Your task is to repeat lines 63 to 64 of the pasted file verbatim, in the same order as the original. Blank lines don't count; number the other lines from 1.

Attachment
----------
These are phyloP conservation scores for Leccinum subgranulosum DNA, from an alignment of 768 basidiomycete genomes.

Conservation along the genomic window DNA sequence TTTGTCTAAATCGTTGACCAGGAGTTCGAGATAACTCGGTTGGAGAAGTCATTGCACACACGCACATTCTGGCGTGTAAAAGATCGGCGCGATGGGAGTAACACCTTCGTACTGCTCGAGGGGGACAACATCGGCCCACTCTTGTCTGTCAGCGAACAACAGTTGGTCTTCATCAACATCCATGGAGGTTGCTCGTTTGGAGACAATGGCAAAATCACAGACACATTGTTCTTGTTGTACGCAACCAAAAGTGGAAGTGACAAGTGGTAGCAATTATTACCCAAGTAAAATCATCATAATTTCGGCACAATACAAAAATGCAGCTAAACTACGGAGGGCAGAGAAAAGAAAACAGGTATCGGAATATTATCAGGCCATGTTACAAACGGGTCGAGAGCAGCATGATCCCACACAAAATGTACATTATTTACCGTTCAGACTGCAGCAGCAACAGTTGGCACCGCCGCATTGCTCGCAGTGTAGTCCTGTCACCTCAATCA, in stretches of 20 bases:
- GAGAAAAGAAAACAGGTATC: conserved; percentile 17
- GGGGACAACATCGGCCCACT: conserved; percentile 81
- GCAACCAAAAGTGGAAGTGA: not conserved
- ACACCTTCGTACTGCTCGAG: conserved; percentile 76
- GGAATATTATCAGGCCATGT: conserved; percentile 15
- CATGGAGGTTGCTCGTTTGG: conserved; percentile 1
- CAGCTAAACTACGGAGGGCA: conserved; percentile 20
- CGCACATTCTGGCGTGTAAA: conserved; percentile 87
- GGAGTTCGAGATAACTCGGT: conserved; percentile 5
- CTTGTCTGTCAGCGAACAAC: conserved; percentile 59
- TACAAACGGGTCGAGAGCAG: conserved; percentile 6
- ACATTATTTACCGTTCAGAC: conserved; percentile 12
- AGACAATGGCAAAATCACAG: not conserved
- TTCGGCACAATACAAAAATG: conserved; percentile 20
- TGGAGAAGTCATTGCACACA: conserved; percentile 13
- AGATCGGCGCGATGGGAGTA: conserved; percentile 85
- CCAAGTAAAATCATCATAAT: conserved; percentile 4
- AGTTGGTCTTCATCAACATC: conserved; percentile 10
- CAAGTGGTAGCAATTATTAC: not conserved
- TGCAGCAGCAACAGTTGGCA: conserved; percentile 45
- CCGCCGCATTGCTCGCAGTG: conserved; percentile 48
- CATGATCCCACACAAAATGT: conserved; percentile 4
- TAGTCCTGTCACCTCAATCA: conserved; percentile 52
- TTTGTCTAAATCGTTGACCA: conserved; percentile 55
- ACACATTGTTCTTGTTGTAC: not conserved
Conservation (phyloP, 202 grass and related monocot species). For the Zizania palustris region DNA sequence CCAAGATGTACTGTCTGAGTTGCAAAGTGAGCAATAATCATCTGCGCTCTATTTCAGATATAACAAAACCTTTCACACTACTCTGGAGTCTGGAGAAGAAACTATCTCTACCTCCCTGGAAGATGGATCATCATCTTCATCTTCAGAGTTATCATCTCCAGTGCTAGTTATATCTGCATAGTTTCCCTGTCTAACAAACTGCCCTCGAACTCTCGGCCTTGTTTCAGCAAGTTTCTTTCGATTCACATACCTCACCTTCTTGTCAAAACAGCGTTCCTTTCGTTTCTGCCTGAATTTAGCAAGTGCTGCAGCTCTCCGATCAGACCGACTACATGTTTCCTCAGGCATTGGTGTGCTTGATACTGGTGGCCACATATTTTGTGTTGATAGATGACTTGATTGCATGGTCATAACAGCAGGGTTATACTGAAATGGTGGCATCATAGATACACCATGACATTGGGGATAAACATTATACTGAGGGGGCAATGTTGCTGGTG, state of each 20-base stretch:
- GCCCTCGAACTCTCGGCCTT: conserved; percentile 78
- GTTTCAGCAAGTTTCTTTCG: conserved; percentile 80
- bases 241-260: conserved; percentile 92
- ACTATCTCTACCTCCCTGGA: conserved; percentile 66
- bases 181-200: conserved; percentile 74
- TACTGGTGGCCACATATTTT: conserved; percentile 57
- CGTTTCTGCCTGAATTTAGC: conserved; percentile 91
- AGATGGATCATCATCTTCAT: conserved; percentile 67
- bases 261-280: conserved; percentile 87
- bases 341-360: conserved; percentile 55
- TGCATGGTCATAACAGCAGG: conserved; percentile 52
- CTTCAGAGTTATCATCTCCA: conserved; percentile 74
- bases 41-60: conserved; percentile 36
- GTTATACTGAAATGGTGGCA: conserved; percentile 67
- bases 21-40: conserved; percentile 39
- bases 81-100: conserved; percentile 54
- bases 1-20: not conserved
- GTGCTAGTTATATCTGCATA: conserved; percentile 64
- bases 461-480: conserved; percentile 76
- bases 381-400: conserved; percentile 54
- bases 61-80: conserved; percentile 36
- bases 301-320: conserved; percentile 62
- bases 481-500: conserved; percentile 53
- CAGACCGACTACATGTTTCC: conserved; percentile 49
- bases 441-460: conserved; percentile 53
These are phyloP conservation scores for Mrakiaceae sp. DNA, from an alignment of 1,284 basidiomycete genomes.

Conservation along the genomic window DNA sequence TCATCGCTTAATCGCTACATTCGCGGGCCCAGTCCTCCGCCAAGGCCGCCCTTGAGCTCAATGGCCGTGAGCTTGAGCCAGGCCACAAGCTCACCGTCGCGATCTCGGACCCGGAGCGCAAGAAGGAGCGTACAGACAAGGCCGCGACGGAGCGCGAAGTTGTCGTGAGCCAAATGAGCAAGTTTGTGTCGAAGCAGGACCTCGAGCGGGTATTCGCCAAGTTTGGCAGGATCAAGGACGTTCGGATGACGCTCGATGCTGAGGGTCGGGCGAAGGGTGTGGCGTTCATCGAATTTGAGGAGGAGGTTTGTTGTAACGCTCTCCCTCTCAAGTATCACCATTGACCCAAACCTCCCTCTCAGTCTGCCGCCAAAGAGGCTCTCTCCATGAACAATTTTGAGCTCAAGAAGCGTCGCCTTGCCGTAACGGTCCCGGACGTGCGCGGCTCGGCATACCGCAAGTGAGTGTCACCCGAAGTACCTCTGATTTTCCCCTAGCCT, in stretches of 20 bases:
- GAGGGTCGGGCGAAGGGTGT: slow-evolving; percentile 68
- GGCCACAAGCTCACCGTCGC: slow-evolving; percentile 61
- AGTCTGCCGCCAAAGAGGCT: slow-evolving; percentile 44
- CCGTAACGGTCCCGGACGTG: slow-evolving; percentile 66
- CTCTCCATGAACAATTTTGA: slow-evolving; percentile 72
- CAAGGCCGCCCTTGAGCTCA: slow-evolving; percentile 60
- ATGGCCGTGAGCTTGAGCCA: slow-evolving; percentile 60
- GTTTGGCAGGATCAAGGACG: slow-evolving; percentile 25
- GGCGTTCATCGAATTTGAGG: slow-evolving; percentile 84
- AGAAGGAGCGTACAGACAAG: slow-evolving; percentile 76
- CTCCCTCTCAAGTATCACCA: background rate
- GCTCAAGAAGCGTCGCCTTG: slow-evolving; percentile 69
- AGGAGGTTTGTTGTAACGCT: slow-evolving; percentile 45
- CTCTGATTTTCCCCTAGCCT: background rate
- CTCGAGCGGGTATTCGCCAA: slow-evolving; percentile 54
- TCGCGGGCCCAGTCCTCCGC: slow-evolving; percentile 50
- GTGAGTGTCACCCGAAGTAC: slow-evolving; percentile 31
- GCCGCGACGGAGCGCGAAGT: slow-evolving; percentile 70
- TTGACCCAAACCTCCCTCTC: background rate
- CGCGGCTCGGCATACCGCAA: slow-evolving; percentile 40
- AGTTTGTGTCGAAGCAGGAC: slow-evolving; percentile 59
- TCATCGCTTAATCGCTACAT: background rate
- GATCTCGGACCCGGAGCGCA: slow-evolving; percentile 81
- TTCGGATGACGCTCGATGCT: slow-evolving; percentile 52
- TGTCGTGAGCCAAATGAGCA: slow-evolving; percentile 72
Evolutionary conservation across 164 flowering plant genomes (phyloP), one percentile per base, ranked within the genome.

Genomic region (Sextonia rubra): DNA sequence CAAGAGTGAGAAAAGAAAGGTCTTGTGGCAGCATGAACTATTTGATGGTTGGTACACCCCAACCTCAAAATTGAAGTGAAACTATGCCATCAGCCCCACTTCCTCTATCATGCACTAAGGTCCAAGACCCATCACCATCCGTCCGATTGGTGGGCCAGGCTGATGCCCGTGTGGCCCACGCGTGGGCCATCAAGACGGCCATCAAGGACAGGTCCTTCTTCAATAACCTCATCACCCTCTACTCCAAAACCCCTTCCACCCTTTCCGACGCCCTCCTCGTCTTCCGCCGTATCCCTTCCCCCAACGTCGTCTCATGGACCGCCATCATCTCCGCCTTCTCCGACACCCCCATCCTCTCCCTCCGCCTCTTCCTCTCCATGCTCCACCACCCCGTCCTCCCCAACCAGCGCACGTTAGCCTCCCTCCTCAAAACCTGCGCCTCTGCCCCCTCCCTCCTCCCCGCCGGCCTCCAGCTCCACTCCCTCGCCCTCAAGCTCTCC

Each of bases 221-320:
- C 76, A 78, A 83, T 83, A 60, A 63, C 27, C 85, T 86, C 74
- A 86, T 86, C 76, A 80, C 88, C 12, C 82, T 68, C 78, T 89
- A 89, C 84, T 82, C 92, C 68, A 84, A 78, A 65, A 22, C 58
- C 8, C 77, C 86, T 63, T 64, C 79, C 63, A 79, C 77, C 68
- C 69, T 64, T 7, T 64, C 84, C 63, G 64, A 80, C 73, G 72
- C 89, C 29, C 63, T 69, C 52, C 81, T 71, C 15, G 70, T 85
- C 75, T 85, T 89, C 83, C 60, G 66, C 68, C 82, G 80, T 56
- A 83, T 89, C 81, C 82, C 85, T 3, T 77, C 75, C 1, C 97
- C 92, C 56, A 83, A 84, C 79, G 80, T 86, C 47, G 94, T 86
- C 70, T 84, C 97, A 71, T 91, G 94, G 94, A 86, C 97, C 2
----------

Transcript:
- GTTTGGCAGGATCAAGGACG: slow-evolving; percentile 25
- GGCGTTCATCGAATTTGAGG: slow-evolving; percentile 84